1945. After disgracing themselves at a high society party, spoilt young Philadelphia socialites Maddie and Ellis Hyde are cut off from the family without a penny. Ellis decides their salvation will be to hunt down the Loch Ness Monster, a venture his father very publicly failed at. So, oblivious to WW2 raging around them, they make their way to the Scottish Highlands, where Maddie has to face reality and decide just who the real monsters are.
Elizabeth Fremantle has delivered another fabulously engrossing read, her ability to bring some of the most fascinating women from the 16th century to the forefront of historical fiction is truly impressive. History declares that Penelope Devereux was much more than just a pretty face, the period covered starts in 1581, when Penelope begins to understand how she can influence her life by using her intuition and intellect. Fremantle takes the foundation of historical information and builds a fictional tower of intrigue, wit and strength; most importantly of all she breathes vibrant life into the corridors of power. Even though it feels as though meticulous research has been carried out, this doesn't feel like a history lesson; instead find yourself transported into a story that is beguiling, absorbing and wonderfully readable. ~ Liz Robinson
When Mary Davidson, the eldest daughter of a whaling family in Eden, New South Wales, sets out to chronicle the particularly difficult season of 1908, the story she tells is poignant and hilarious, filled with drama and misadventure. It's a season marked not only by the sparsity of whales and the vagaries of weather, but also by the arrival of John Beck, an itinerant whaleman with a murky past, on whom Mary promptly develops an all-consuming crush. But hers is not the only romance to blossom amidst the blubber ...
I was strong and he was not so it was me went to war to defend the Republic. I stepped across the border out of Indiana into Ohio. Twenty dollars, two salt-pork sandwiches, and I took jerky, biscuits, six old apples, fresh underthings and a blanket too. There was a conflagration to come; I wanted to lend it my spark. Meet Gallant Ash: hero, folk legend and master of war. Ash is a leader of men and a brutal and fearless soldier. Will look you dead in the eye and kill for no reason. But Ash has a secret. Gallant Ash is a woman. This is her story.
An arresting historical novel where fact and fiction blend together until one fascinating story emerges. Set between 1068 and 1100, travelling between France and England, with an occasional foray into Scotland, this is a tale that looks beyond the known. Visiting the reign of William the Conqueror and focusing on the time surrounding his sons, we are introduced to a host of characters, however it is King William II and Ralph des Aix who take centre stage. Valerie Anand stamps the date and marks history throughout this novel, however I was completely sucked into the compelling story. We grow up with William and Ralph, watch as events unfold and shape the two men, as their lives intertwine, as they make mistakes, fall in love and affect the lives of those around them. Delving deeply into hidden mysteries, ’King of the Wood’ is a darkly satisfying and engaging tale.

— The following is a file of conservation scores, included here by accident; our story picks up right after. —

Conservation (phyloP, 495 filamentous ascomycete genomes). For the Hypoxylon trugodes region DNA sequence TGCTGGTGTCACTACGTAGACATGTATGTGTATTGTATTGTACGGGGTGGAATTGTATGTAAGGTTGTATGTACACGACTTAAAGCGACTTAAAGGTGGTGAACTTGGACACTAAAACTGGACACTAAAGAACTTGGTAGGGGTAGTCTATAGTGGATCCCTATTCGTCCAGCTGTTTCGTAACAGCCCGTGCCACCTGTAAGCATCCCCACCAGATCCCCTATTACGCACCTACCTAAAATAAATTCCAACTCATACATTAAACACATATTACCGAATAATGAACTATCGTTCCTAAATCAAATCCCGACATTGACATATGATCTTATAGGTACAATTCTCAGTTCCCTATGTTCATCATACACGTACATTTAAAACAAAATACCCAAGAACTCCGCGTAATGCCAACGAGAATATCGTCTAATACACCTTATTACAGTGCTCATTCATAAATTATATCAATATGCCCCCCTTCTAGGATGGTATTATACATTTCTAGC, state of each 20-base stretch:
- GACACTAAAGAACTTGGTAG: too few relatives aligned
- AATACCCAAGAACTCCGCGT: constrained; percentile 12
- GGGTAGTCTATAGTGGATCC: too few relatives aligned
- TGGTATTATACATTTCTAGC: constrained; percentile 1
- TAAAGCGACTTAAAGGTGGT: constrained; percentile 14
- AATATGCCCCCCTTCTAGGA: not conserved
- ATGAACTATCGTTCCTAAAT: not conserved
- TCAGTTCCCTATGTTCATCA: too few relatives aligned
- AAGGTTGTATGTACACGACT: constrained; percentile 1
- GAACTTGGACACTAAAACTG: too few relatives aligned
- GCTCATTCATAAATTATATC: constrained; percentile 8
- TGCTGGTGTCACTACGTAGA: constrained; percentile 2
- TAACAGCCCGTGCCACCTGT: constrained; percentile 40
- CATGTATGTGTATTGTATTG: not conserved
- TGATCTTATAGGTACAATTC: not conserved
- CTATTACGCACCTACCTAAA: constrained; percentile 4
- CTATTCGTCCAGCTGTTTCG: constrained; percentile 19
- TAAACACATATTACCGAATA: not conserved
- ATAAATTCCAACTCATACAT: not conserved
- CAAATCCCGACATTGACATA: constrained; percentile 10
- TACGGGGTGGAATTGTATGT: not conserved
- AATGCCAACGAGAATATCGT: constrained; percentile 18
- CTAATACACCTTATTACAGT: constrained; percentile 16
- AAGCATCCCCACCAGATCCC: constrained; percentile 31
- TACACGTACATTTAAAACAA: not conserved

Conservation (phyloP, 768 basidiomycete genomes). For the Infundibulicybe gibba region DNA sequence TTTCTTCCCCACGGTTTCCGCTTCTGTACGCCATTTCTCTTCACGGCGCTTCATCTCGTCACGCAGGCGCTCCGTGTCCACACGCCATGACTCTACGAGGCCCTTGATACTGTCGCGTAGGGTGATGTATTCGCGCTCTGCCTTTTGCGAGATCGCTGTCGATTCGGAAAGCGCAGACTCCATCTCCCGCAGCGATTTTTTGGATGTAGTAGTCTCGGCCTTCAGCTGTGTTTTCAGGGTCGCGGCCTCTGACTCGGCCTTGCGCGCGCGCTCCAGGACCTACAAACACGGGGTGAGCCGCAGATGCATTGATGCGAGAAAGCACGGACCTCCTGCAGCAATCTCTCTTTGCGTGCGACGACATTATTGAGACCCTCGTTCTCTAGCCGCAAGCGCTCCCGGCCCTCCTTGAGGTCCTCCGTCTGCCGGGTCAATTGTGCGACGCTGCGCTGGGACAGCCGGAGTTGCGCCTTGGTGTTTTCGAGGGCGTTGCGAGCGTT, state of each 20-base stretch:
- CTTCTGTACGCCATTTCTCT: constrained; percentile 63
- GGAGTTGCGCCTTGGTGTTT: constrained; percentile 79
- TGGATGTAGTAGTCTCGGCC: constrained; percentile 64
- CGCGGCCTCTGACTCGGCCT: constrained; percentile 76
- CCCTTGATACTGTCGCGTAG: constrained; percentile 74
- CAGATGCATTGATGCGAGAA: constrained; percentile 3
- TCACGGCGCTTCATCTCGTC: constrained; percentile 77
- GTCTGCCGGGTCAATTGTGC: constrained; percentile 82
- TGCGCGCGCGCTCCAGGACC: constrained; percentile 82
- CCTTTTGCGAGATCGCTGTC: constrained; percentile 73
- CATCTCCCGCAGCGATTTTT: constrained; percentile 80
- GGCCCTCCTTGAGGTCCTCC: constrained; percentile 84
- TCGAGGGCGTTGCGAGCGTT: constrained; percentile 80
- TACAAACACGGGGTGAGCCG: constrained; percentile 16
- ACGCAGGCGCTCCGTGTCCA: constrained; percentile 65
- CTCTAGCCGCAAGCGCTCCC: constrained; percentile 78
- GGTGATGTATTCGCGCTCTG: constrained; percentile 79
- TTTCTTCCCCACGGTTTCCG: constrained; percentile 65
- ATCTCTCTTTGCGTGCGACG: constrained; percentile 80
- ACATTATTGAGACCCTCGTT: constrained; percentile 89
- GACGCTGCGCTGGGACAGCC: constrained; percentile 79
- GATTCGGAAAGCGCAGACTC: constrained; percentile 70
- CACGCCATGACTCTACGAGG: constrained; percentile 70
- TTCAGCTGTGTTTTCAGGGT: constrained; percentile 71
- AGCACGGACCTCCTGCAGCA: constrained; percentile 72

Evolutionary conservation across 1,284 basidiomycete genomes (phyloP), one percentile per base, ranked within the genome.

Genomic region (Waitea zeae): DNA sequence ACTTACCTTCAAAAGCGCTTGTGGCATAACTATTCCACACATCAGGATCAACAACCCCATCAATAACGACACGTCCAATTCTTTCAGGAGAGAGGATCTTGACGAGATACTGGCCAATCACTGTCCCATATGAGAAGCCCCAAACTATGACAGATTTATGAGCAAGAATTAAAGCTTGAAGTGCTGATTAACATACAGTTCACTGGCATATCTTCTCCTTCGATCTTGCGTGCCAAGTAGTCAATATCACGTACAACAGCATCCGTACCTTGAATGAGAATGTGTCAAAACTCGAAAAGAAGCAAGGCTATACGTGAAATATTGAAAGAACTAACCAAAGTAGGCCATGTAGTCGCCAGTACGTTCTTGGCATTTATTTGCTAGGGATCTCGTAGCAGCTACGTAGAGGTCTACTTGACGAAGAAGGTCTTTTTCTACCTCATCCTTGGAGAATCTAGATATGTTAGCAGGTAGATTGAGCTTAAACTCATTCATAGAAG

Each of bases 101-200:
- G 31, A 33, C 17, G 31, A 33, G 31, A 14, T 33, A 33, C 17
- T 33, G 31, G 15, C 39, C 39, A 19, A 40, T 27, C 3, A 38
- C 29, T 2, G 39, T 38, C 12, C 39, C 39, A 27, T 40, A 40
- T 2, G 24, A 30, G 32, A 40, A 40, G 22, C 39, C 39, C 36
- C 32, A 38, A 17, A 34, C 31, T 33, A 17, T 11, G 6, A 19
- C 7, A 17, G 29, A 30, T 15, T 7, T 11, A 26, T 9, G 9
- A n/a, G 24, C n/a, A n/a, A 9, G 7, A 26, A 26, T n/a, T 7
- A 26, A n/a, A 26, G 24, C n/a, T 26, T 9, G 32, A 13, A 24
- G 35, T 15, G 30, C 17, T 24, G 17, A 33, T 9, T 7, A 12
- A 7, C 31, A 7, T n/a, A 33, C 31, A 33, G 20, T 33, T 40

Drawing on the Nazis' original plans for the Jews, Guy Saville has meticulously imagined a world-that-nearly-was to tell an epic tale of love, revenge and survival. 1953 and there has been no holocaust, rather all Jews have been exiled to Madagascar and ex-mercenary Burton Cole risks his life and the fate of the world to rescue the woman he loves. The Madagaskar Plan by Guy Saville is second in this exciting series of alternative histories that began with The Afrika Reich. Perfect for any fan of Robert Harris or Len Deighton. Click here to read an article by Guy Saville on the reasearch that went into the writing of The Madagaskar Plan.
February 2016 Book of the Month. A wonderfully tense and arresting Cold War relationship tale, stuffed full to the brim with suspense. Set in 1960, couple Lily and Simon become caught in an unbelievably powerful web of lies. Normal everyday life intermingles with the hidden, and secrets are set to be exposed as the story slips with subtlety along the edge of an uncertain path. Some of the characters are not necessarily likeable, others are positively loathsome, but they all feel so very real. Helen Dunmore handles the intrigue with a masterly hand, hints and suggestions slither and slide through the story, creating uneasiness and suspicion. It is the small but not insignificant things that really bring this tale to life, the descriptions and the feelings create a vibrant ring of truth. ‘Exposure’ is an evocative, thrilling tale that I recommend setting aside some quality time for, once I started reading, I simply didn't want to stop. ~ Liz Robinson
Once Upon a Time…
With authors like the two-time Man Booker Prize winning Hilary Mantel among its illuminati, it’s no wonder that Historical Fiction is arguably more popular than ever. Follow the lives, loves, betrayals, deaths, trials-and-tribulations of those that went before us.
Whether you follow Sebastian Faulks and P.S Duffy to the hell and displacement of the Front in WWI, Philippa Gregory to the intrigue, immorality and perils of the court of Henry VIII, or get rocked on the high seas of the King’s Navy in Patrick O’Brien’s Master and Commander, there is a wealth of exceptional storytelling to dive headfirst into. Where will you let our time machine take you today?